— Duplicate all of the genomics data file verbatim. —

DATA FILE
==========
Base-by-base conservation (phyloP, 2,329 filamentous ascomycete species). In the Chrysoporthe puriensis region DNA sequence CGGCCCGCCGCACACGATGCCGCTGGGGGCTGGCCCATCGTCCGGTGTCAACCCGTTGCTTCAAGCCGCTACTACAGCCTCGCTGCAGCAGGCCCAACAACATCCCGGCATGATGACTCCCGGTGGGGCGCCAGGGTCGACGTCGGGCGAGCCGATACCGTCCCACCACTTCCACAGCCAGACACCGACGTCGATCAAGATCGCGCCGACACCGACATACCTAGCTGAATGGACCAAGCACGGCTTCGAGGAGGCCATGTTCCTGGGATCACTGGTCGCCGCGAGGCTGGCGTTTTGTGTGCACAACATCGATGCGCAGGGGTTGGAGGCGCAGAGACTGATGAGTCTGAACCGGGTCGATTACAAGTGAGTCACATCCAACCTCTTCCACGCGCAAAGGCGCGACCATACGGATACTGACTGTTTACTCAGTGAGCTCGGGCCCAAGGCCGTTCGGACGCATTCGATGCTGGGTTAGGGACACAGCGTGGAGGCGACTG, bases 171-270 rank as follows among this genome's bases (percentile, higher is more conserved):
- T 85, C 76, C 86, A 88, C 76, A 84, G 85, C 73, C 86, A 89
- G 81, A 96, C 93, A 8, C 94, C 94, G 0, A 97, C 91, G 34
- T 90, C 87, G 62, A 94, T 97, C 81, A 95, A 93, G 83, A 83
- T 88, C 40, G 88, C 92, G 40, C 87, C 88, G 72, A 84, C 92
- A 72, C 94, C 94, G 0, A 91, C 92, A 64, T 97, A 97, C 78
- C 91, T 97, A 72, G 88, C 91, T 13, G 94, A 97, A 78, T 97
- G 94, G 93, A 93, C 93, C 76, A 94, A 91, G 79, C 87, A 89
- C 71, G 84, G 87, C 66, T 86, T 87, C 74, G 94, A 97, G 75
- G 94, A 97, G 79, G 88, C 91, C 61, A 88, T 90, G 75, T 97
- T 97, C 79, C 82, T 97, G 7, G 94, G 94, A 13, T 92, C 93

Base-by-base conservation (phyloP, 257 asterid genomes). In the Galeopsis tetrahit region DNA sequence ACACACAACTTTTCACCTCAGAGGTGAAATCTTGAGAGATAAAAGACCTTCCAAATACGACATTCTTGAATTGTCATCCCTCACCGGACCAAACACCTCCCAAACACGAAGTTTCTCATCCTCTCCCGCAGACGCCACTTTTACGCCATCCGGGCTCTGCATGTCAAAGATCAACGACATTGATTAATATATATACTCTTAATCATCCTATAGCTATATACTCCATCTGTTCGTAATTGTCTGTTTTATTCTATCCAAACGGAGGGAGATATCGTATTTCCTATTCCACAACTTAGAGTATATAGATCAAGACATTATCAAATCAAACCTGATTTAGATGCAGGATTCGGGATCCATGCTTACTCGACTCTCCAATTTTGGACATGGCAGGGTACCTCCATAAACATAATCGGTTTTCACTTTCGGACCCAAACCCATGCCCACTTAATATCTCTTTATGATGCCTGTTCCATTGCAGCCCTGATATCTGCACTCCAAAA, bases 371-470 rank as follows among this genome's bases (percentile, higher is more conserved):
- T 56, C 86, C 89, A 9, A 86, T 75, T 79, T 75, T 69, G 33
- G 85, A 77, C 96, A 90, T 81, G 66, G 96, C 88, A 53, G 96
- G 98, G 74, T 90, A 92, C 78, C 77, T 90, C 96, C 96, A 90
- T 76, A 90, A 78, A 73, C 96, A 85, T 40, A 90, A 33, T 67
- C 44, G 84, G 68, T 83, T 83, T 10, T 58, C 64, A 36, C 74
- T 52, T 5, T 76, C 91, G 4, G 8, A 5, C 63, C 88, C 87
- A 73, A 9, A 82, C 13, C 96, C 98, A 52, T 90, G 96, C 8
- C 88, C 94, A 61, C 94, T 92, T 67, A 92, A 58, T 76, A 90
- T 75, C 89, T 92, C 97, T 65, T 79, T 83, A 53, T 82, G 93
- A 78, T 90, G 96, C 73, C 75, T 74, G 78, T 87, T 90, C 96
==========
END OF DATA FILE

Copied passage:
Base-by-base conservation (phyloP, 2,329 filamentous ascomycete species). In the Chrysoporthe puriensis region DNA sequence CGGCCCGCCGCACACGATGCCGCTGGGGGCTGGCCCATCGTCCGGTGTCAACCCGTTGCTTCAAGCCGCTACTACAGCCTCGCTGCAGCAGGCCCAACAACATCCCGGCATGATGACTCCCGGTGGGGCGCCAGGGTCGACGTCGGGCGAGCCGATACCGTCCCACCACTTCCACAGCCAGACACCGACGTCGATCAAGATCGCGCCGACACCGACATACCTAGCTGAATGGACCAAGCACGGCTTCGAGGAGGCCATGTTCCTGGGATCACTGGTCGCCGCGAGGCTGGCGTTTTGTGTGCACAACATCGATGCGCAGGGGTTGGAGGCGCAGAGACTGATGAGTCTGAACCGGGTCGATTACAAGTGAGTCACATCCAACCTCTTCCACGCGCAAAGGCGCGACCATACGGATACTGACTGTTTACTCAGTGAGCTCGGGCCCAAGGCCGTTCGGACGCATTCGATGCTGGGTTAGGGACACAGCGTGGAGGCGACTG, bases 171-270 rank as follows among this genome's bases (percentile, higher is more conserved):
- T 85, C 76, C 86, A 88, C 76, A 84, G 85, C 73, C 86, A 89
- G 81, A 96, C 93, A 8, C 94, C 94, G 0, A 97, C 91, G 34
- T 90, C 87, G 62, A 94, T 97, C 81, A 95, A 93, G 83, A 83
- T 88, C 40, G 88, C 92, G 40, C 87, C 88, G 72, A 84, C 92
- A 72, C 94, C 94, G 0, A 91, C 92, A 64, T 97, A 97, C 78
- C 91, T 97, A 72, G 88, C 91, T 13, G 94, A 97, A 78, T 97
- G 94, G 93, A 93, C 93, C 76, A 94, A 91, G 79, C 87, A 89
- C 71, G 84, G 87, C 66, T 86, T 87, C 74, G 94, A 97, G 75
- G 94, A 97, G 79, G 88, C 91, C 61, A 88, T 90, G 75, T 97
- T 97, C 79, C 82, T 97, G 7, G 94, G 94, A 13, T 92, C 93

Base-by-base conservation (phyloP, 257 asterid genomes). In the Galeopsis tetrahit region DNA sequence ACACACAACTTTTCACCTCAGAGGTGAAATCTTGAGAGATAAAAGACCTTCCAAATACGACATTCTTGAATTGTCATCCCTCACCGGACCAAACACCTCCCAAACACGAAGTTTCTCATCCTCTCCCGCAGACGCCACTTTTACGCCATCCGGGCTCTGCATGTCAAAGATCAACGACATTGATTAATATATATACTCTTAATCATCCTATAGCTATATACTCCATCTGTTCGTAATTGTCTGTTTTATTCTATCCAAACGGAGGGAGATATCGTATTTCCTATTCCACAACTTAGAGTATATAGATCAAGACATTATCAAATCAAACCTGATTTAGATGCAGGATTCGGGATCCATGCTTACTCGACTCTCCAATTTTGGACATGGCAGGGTACCTCCATAAACATAATCGGTTTTCACTTTCGGACCCAAACCCATGCCCACTTAATATCTCTTTATGATGCCTGTTCCATTGCAGCCCTGATATCTGCACTCCAAAA, bases 371-470 rank as follows among this genome's bases (percentile, higher is more conserved):
- T 56, C 86, C 89, A 9, A 86, T 75, T 79, T 75, T 69, G 33
- G 85, A 77, C 96, A 90, T 81, G 66, G 96, C 88, A 53, G 96
- G 98, G 74, T 90, A 92, C 78, C 77, T 90, C 96, C 96, A 90
- T 76, A 90, A 78, A 73, C 96, A 85, T 40, A 90, A 33, T 67
- C 44, G 84, G 68, T 83, T 83, T 10, T 58, C 64, A 36, C 74
- T 52, T 5, T 76, C 91, G 4, G 8, A 5, C 63, C 88, C 87
- A 73, A 9, A 82, C 13, C 96, C 98, A 52, T 90, G 96, C 8
- C 88, C 94, A 61, C 94, T 92, T 67, A 92, A 58, T 76, A 90
- T 75, C 89, T 92, C 97, T 65, T 79, T 83, A 53, T 82, G 93
- A 78, T 90, G 96, C 73, C 75, T 74, G 78, T 87, T 90, C 96